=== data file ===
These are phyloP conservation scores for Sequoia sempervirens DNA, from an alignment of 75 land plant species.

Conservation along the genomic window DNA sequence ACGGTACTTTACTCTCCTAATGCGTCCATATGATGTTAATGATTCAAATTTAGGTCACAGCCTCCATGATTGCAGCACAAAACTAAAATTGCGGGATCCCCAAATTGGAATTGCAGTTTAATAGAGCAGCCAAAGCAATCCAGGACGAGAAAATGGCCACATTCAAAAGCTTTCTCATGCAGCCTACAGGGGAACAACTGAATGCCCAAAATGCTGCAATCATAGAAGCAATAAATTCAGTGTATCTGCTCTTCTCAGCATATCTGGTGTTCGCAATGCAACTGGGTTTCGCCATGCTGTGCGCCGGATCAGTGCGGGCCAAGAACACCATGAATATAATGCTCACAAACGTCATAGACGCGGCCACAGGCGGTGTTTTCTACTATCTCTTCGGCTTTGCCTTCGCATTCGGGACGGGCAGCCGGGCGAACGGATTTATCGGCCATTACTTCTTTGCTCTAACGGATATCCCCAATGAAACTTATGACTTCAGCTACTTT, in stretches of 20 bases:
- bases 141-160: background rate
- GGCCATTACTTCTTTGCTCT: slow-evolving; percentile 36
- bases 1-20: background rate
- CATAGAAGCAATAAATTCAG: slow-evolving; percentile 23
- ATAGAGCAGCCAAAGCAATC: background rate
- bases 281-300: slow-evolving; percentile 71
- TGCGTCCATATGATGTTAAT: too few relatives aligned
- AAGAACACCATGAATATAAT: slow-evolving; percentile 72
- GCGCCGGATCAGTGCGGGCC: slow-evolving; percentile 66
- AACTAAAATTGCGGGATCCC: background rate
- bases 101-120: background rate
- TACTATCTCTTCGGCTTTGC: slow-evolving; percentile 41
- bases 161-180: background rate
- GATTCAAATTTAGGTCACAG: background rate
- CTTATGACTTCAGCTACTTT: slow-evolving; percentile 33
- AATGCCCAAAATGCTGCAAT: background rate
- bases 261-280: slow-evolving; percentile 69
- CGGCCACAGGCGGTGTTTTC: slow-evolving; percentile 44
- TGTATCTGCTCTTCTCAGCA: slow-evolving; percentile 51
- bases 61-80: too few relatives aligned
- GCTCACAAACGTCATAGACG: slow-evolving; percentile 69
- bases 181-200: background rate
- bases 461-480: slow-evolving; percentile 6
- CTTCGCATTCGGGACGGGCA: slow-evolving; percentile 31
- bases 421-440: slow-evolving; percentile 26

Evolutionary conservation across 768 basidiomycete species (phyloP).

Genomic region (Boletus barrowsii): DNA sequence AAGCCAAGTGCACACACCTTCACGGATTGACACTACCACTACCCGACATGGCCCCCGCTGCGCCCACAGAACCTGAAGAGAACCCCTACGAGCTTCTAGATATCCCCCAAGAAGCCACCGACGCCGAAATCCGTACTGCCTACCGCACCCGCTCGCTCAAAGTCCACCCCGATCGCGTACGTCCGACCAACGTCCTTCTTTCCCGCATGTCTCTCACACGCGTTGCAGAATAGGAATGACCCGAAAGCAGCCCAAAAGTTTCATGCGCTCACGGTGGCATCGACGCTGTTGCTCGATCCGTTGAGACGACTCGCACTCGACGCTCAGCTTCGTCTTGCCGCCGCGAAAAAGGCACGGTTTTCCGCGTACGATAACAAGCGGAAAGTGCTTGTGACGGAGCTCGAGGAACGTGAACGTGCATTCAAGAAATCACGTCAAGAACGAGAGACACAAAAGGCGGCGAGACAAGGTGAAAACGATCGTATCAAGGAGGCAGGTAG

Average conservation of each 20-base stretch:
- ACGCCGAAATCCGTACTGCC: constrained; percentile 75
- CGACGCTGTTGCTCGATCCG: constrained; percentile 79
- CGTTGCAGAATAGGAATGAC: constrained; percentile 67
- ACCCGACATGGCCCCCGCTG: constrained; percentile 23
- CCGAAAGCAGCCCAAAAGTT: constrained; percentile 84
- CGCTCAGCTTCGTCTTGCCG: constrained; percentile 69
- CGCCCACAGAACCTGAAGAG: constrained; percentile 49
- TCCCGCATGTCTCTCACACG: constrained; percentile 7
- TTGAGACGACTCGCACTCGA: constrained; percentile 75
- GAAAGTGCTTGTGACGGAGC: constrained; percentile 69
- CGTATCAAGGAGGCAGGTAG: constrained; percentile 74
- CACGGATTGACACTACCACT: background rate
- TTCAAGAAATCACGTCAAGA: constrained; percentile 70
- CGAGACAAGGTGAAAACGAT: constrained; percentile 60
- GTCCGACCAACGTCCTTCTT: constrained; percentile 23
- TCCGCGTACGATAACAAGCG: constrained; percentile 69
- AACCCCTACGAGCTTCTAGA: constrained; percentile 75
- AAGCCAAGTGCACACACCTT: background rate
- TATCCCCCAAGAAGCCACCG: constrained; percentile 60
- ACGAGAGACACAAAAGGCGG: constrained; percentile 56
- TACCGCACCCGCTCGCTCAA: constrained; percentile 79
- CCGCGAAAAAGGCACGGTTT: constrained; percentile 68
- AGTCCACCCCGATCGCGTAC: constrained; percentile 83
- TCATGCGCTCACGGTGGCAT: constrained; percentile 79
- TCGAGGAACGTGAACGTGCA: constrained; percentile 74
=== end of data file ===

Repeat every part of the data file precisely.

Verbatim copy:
These are phyloP conservation scores for Sequoia sempervirens DNA, from an alignment of 75 land plant species.

Conservation along the genomic window DNA sequence ACGGTACTTTACTCTCCTAATGCGTCCATATGATGTTAATGATTCAAATTTAGGTCACAGCCTCCATGATTGCAGCACAAAACTAAAATTGCGGGATCCCCAAATTGGAATTGCAGTTTAATAGAGCAGCCAAAGCAATCCAGGACGAGAAAATGGCCACATTCAAAAGCTTTCTCATGCAGCCTACAGGGGAACAACTGAATGCCCAAAATGCTGCAATCATAGAAGCAATAAATTCAGTGTATCTGCTCTTCTCAGCATATCTGGTGTTCGCAATGCAACTGGGTTTCGCCATGCTGTGCGCCGGATCAGTGCGGGCCAAGAACACCATGAATATAATGCTCACAAACGTCATAGACGCGGCCACAGGCGGTGTTTTCTACTATCTCTTCGGCTTTGCCTTCGCATTCGGGACGGGCAGCCGGGCGAACGGATTTATCGGCCATTACTTCTTTGCTCTAACGGATATCCCCAATGAAACTTATGACTTCAGCTACTTT, in stretches of 20 bases:
- bases 141-160: background rate
- GGCCATTACTTCTTTGCTCT: slow-evolving; percentile 36
- bases 1-20: background rate
- CATAGAAGCAATAAATTCAG: slow-evolving; percentile 23
- ATAGAGCAGCCAAAGCAATC: background rate
- bases 281-300: slow-evolving; percentile 71
- TGCGTCCATATGATGTTAAT: too few relatives aligned
- AAGAACACCATGAATATAAT: slow-evolving; percentile 72
- GCGCCGGATCAGTGCGGGCC: slow-evolving; percentile 66
- AACTAAAATTGCGGGATCCC: background rate
- bases 101-120: background rate
- TACTATCTCTTCGGCTTTGC: slow-evolving; percentile 41
- bases 161-180: background rate
- GATTCAAATTTAGGTCACAG: background rate
- CTTATGACTTCAGCTACTTT: slow-evolving; percentile 33
- AATGCCCAAAATGCTGCAAT: background rate
- bases 261-280: slow-evolving; percentile 69
- CGGCCACAGGCGGTGTTTTC: slow-evolving; percentile 44
- TGTATCTGCTCTTCTCAGCA: slow-evolving; percentile 51
- bases 61-80: too few relatives aligned
- GCTCACAAACGTCATAGACG: slow-evolving; percentile 69
- bases 181-200: background rate
- bases 461-480: slow-evolving; percentile 6
- CTTCGCATTCGGGACGGGCA: slow-evolving; percentile 31
- bases 421-440: slow-evolving; percentile 26

Evolutionary conservation across 768 basidiomycete species (phyloP).

Genomic region (Boletus barrowsii): DNA sequence AAGCCAAGTGCACACACCTTCACGGATTGACACTACCACTACCCGACATGGCCCCCGCTGCGCCCACAGAACCTGAAGAGAACCCCTACGAGCTTCTAGATATCCCCCAAGAAGCCACCGACGCCGAAATCCGTACTGCCTACCGCACCCGCTCGCTCAAAGTCCACCCCGATCGCGTACGTCCGACCAACGTCCTTCTTTCCCGCATGTCTCTCACACGCGTTGCAGAATAGGAATGACCCGAAAGCAGCCCAAAAGTTTCATGCGCTCACGGTGGCATCGACGCTGTTGCTCGATCCGTTGAGACGACTCGCACTCGACGCTCAGCTTCGTCTTGCCGCCGCGAAAAAGGCACGGTTTTCCGCGTACGATAACAAGCGGAAAGTGCTTGTGACGGAGCTCGAGGAACGTGAACGTGCATTCAAGAAATCACGTCAAGAACGAGAGACACAAAAGGCGGCGAGACAAGGTGAAAACGATCGTATCAAGGAGGCAGGTAG

Average conservation of each 20-base stretch:
- ACGCCGAAATCCGTACTGCC: constrained; percentile 75
- CGACGCTGTTGCTCGATCCG: constrained; percentile 79
- CGTTGCAGAATAGGAATGAC: constrained; percentile 67
- ACCCGACATGGCCCCCGCTG: constrained; percentile 23
- CCGAAAGCAGCCCAAAAGTT: constrained; percentile 84
- CGCTCAGCTTCGTCTTGCCG: constrained; percentile 69
- CGCCCACAGAACCTGAAGAG: constrained; percentile 49
- TCCCGCATGTCTCTCACACG: constrained; percentile 7
- TTGAGACGACTCGCACTCGA: constrained; percentile 75
- GAAAGTGCTTGTGACGGAGC: constrained; percentile 69
- CGTATCAAGGAGGCAGGTAG: constrained; percentile 74
- CACGGATTGACACTACCACT: background rate
- TTCAAGAAATCACGTCAAGA: constrained; percentile 70
- CGAGACAAGGTGAAAACGAT: constrained; percentile 60
- GTCCGACCAACGTCCTTCTT: constrained; percentile 23
- TCCGCGTACGATAACAAGCG: constrained; percentile 69
- AACCCCTACGAGCTTCTAGA: constrained; percentile 75
- AAGCCAAGTGCACACACCTT: background rate
- TATCCCCCAAGAAGCCACCG: constrained; percentile 60
- ACGAGAGACACAAAAGGCGG: constrained; percentile 56
- TACCGCACCCGCTCGCTCAA: constrained; percentile 79
- CCGCGAAAAAGGCACGGTTT: constrained; percentile 68
- AGTCCACCCCGATCGCGTAC: constrained; percentile 83
- TCATGCGCTCACGGTGGCAT: constrained; percentile 79
- TCGAGGAACGTGAACGTGCA: constrained; percentile 74